Last week, we posted our first three of seven top tips to help you manage the blogging process and generate content that’s fresh, interesting, current, and relevant to your readers.

As a reminder, they were:

1. Define your goals and the purpose of your blog
2. Know your readers
3. Recruit a variety of people to contribute to your blog

We know you are waiting in suspense, so here are our final four top tips:

4. Brainstorm topics of interest. At HDG, we included our design team and our management team in this process. We didn’t want to miss out on any great ideas! We have since set up a whiteboard in my office for parking new ideas as they arise.  As part of this exercise, you might want to look at a number of blogs to see how others are using this space, from within and outside of your industry. Here are a few to get started with:

• Adventures in Organization, by Rubbermaid Rubbermaid uses their blog to give their customers ideas on how to be better organized in their daily life. Lots of tips and photos.

• The Business Impact of IT, by Andrew McAfee Teacher, writer, and researcher, Andrew McAfee has maintained his blog since March 2006. He writes about technology’s impact on business as a whole, and his posts are extremely interesting.  Thought-leadership material, plenty of interaction with readers.

• Roth on Wesleyan is the blog of Michael Roth, President of Wesleyan University. He uses this blog to post his reflections on university life at Wesleyan. Michael Roth has made 160+ posts on his blog and has received 560+ comments, so far. Wow!

5. Put processes in place to manage your blog. Set up a calendar to keep contributors on schedule and to ensure postings are made on a regular basis, and establish an editorial process to ensure that your postings reflect your organization well. For HDG, we are all planning to contribute to our blog. We have an assigned month for each designer (and we can’t wait to see what they come up with). Before we publish, Diane and Carl review the posting. Now, we have to make sure we stick to it.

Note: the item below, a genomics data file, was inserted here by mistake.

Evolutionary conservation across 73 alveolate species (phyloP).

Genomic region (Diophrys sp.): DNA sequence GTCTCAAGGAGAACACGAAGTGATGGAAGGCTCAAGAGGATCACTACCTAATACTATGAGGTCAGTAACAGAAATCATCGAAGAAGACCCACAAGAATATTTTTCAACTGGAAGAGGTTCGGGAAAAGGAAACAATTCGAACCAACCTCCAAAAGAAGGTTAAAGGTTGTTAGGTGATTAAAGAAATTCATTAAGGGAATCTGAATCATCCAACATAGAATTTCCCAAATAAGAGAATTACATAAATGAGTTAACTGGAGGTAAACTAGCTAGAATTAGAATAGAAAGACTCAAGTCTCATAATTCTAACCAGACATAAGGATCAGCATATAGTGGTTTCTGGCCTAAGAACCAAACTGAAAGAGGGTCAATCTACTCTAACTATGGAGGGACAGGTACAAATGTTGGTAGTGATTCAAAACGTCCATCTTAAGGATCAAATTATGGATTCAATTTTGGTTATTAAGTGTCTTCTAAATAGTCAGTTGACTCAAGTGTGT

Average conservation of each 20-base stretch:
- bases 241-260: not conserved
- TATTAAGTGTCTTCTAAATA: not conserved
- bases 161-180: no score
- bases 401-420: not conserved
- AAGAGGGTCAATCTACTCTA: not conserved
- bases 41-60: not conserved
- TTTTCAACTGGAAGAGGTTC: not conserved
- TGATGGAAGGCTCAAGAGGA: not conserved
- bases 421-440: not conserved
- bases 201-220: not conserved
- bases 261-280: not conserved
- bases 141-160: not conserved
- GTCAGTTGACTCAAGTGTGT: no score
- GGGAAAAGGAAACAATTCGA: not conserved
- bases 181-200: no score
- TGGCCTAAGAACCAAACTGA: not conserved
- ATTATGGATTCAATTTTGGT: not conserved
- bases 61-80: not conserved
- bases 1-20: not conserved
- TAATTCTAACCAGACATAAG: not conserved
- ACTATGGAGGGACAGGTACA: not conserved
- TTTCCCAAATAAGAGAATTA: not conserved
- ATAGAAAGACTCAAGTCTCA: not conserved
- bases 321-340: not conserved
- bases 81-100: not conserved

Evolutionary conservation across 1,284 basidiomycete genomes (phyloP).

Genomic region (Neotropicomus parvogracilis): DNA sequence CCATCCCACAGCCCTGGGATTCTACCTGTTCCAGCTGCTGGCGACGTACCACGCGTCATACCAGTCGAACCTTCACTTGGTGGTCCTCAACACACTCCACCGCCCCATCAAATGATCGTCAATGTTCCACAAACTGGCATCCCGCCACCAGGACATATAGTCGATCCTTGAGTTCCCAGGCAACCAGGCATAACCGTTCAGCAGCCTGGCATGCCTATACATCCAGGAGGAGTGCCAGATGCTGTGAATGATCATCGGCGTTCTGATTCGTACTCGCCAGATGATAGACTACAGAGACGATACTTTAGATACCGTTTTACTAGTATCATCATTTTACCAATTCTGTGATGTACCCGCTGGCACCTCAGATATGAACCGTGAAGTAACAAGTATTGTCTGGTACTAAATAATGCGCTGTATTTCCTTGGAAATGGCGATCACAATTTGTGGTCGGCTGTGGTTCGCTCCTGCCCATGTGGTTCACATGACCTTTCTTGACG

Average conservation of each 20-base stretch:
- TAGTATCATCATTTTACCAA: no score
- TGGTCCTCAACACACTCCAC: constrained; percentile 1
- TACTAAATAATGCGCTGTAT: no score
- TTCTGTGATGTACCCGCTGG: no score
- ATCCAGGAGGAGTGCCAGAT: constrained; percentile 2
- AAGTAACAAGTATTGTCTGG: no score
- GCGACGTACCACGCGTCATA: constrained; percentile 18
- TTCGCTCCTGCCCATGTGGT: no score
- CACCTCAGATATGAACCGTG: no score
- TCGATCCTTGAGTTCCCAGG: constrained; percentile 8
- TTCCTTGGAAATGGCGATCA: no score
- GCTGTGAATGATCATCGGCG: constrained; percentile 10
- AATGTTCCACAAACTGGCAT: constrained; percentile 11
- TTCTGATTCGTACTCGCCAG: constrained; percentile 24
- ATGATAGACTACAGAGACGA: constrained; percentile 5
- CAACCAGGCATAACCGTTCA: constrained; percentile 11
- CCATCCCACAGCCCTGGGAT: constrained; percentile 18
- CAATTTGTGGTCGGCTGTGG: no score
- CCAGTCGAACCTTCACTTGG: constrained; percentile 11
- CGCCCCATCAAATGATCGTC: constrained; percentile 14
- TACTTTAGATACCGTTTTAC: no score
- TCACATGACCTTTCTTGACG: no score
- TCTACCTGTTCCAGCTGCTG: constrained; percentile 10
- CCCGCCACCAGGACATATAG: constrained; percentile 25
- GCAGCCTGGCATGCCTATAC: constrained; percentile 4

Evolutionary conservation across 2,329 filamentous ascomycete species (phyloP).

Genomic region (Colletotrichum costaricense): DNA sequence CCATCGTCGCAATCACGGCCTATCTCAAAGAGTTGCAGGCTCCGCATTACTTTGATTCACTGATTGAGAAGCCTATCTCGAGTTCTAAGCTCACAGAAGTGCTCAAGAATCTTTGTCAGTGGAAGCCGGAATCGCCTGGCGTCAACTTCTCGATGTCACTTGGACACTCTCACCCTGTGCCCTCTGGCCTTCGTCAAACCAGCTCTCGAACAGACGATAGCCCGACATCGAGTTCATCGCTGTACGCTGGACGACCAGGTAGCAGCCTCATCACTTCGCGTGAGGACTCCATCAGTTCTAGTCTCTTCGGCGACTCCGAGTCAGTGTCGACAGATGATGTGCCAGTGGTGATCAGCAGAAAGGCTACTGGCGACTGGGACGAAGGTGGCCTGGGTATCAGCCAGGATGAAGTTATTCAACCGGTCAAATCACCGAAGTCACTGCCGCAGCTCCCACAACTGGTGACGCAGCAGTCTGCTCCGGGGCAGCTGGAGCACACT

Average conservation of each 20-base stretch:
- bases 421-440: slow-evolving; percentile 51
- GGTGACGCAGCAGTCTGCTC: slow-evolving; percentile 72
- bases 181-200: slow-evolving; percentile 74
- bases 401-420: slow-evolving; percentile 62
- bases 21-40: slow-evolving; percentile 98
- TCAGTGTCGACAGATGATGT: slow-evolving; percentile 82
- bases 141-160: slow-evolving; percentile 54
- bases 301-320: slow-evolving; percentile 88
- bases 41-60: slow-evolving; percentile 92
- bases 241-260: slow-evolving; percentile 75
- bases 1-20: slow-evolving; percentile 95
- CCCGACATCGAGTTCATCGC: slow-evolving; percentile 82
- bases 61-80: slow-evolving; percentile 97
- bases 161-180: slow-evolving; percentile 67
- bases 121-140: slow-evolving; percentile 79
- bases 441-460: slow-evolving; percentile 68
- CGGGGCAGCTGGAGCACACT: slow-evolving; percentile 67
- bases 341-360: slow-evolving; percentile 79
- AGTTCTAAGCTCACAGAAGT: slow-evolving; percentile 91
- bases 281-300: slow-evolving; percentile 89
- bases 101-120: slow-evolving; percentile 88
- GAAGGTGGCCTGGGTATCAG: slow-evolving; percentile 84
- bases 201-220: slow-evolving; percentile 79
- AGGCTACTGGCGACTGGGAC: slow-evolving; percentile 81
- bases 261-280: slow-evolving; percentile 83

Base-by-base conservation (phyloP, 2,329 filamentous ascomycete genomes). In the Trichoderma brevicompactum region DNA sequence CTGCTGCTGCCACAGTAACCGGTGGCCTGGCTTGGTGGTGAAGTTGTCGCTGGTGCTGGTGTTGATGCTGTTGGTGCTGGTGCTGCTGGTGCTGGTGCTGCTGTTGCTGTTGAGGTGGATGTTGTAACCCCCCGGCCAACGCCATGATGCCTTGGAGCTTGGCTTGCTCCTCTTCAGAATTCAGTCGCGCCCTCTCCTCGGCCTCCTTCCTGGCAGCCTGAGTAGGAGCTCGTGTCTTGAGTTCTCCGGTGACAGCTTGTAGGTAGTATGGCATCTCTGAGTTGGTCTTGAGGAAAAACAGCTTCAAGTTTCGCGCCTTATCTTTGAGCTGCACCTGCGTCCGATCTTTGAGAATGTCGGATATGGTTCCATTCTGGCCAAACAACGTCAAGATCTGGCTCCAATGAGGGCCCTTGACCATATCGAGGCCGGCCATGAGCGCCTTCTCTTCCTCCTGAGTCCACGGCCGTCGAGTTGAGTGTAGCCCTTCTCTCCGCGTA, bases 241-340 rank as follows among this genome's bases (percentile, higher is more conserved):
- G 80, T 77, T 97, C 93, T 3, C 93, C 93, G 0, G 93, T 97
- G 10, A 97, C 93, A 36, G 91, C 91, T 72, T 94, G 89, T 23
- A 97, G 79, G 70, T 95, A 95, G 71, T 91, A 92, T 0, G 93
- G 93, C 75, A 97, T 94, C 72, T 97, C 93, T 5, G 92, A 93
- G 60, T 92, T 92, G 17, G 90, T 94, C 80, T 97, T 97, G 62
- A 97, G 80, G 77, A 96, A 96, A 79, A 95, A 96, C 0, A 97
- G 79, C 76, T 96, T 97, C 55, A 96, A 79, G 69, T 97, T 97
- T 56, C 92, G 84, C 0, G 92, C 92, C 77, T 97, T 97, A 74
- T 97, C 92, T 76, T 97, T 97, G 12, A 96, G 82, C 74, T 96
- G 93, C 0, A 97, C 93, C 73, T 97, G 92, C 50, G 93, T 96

6. Think Goldilocks: Not too long, not too short, but just right. During our planning at HDG, we decided that if we approached every posting on our blog as though it were an essay, nothing would get done and we would probably bore everyone. There are no rules here. Vary it.

7. Use your own voice. This is an opportunity to connect with your customer and show your personality—strengthen the ties! Are you feeling anything yet? Want to see some passion and loyalty, check out Southwest’s blog, Nuts about Southwest

Now, you have a way to organize the process, produce great content, and a schedule for publishing, it’s time to think about promoting your blog. We’re here to help with some creative ways to drive your customers and other stakeholders to your site! Call us to chat more about this.